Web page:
November 1, 2023

Student Writing Assignments: Three Ways We Can Apply ChatGPT

Student using AI

Written by Sarah Eckert, Ph.D. Candidate. History of Early Christianity. Religion. School of Arts and Humanities. Claremont Graduate University.

Evolution often requires upheaval. The conclusion of 2022 saw the academic world shaken by the emergence of its latest challenger the AI Chatbot known as Chat GPT. ChatGPT is the brain-child of OpenAI, a company whose “goal is to ensure that artificial general intelligence benefits all of humanity.” According to OpenAI, ChatGPT offers users a conversational style approach that allows the platform “to answer follow-up questions, admit its mistakes, challenge incorrect premises, and reject inappropriate requests.” Based on these descriptions provided by its developers, the fear of ChatGPT hardly seems justified, yet the arrival of this new technology instigated a natural aversion by educators. This led many in the academic community to immediately view ChatGPT as a foe set upon wreaking havoc on traditional educational methods. What we accept as traditional today, however, was once new itself. With the idea in mind that everything new grows familiar and commonplace, let us push back against the hair-raising fear that ChatGPT would somehow take on its own life form and destroy learning as we know it. Instead, the following three ways let us explore how teachers in higher education might incorporate ChatGPT in student writing assignments to promote a more inclusive classroom:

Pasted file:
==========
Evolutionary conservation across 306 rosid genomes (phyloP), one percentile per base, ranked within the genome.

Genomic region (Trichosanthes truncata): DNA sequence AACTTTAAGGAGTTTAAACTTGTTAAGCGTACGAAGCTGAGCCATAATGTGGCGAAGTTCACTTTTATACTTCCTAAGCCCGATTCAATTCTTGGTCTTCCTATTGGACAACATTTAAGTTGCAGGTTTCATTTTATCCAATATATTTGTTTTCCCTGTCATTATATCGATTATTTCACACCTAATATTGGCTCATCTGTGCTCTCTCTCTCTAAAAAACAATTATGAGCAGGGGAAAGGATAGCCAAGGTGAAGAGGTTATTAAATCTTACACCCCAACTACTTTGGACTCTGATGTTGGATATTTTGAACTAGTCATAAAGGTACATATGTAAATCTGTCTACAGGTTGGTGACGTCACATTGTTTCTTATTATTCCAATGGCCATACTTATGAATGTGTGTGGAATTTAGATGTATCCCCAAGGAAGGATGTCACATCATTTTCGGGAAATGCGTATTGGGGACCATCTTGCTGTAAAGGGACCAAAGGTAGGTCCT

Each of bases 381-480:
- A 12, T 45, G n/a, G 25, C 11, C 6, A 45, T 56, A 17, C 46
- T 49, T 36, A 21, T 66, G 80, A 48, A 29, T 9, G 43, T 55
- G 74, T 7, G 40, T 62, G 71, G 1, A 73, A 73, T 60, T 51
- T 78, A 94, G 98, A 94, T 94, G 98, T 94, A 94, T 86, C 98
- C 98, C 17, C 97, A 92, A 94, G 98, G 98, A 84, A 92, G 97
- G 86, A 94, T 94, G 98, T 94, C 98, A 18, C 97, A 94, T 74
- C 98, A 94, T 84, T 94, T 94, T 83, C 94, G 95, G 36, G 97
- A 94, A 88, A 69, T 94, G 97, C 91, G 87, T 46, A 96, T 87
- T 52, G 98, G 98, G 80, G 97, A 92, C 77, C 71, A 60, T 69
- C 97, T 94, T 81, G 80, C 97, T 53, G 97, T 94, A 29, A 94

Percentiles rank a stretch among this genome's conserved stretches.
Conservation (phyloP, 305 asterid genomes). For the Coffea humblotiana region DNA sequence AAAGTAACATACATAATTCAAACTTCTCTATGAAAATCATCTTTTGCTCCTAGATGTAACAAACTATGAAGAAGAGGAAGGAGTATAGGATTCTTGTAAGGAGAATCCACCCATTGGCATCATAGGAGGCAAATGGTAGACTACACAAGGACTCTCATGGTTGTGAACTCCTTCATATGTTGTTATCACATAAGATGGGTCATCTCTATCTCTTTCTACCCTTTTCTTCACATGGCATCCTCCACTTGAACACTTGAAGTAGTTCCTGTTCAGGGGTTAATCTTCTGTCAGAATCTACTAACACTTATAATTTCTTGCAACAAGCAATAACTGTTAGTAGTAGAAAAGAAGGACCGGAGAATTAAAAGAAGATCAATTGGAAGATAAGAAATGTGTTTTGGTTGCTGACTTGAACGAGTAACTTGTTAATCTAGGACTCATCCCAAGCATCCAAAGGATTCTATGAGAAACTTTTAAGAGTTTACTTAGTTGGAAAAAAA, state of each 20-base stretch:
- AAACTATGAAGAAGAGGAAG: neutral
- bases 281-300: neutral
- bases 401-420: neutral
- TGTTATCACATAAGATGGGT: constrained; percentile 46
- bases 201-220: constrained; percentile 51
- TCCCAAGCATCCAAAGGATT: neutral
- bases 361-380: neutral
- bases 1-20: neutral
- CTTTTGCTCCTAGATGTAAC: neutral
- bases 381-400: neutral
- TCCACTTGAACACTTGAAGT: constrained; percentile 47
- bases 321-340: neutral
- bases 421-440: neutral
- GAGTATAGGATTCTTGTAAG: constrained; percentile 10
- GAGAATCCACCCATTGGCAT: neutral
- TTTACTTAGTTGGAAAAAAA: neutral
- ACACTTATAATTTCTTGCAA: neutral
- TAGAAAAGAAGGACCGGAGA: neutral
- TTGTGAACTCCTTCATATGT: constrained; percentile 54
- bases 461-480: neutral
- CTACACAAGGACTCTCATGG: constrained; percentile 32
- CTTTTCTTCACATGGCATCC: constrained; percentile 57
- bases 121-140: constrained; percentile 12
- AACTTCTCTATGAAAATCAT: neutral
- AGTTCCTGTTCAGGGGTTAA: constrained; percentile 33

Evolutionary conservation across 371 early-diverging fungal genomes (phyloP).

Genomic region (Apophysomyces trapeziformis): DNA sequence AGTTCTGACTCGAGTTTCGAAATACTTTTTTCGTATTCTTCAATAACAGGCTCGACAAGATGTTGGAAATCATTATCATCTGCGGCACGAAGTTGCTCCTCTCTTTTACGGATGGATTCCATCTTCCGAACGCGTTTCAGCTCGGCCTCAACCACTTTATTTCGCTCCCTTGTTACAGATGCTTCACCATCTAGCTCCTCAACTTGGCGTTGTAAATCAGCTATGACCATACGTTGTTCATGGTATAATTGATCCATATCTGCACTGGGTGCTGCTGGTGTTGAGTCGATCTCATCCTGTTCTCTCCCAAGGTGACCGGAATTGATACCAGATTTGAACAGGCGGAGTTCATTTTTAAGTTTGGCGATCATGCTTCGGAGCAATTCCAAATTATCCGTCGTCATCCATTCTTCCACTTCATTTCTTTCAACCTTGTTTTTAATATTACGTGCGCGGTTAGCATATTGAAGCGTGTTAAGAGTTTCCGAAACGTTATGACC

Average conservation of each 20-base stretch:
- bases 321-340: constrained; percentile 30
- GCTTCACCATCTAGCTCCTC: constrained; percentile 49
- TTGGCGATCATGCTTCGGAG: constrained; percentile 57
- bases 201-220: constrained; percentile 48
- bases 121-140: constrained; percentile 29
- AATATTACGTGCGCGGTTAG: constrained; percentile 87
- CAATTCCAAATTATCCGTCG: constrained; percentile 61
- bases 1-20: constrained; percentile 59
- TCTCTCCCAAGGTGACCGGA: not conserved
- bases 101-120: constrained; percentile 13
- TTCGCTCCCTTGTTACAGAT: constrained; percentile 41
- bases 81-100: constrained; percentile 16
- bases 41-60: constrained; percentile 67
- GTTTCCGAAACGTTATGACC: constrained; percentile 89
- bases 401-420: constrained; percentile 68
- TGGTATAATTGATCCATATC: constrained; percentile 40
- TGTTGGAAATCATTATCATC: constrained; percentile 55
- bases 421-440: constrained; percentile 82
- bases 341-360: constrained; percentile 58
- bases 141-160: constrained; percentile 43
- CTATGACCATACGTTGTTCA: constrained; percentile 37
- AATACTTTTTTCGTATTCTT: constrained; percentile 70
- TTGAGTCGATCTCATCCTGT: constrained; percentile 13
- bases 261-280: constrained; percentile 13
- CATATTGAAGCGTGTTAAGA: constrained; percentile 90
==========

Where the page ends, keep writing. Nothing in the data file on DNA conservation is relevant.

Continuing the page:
Incorporate ChatGPT to help students in selecting writing topics. Writing can present a challenge to students. Perhaps students struggle with choosing a topic for a writing assignment, or students may not write English as their first language. AI now enables us to give learners at all levels an opportunity to find areas that pique their interests. For instance, as someone who studies Greco-Roman antiquity, I asked ChatGPT to assist me in finding a writing topic on ancient Rome. The suggestions covered a wide range of possible subject areas including s Roman art, mythology, and economics to only name a few possible categories. I, however, know this topic well. Where does that leave the student who has never taken a course in Greco-Roman antiquity or even been raised in a Western culture where Roman mythology circulated throughout school curriculums?
I placed myself in this position and found myself swimming in a sea of foreign names and unknown centuries known collectively as Early Modern Britain. As my first foray into this era, I found myself completely overwhelmed. To make matters more complicated, I was faced with a writing prompt that only required my term paper’s subject not exceed a certain year. The amount of freedom might be welcomed by the more seasoned student in Britain’s history, but for me, I struggled until I somehow managed to submit a half-witted paper based on a particular piece of text I read. As an unconscious attempt to redo this embarrassing memory, I now turned to ChatGPT for suggestions on writings topics regarding Early Modern Britain. Again, it offered diverse subject areas ranging from witchcraft trials to Britain’s industrialization and monarchies.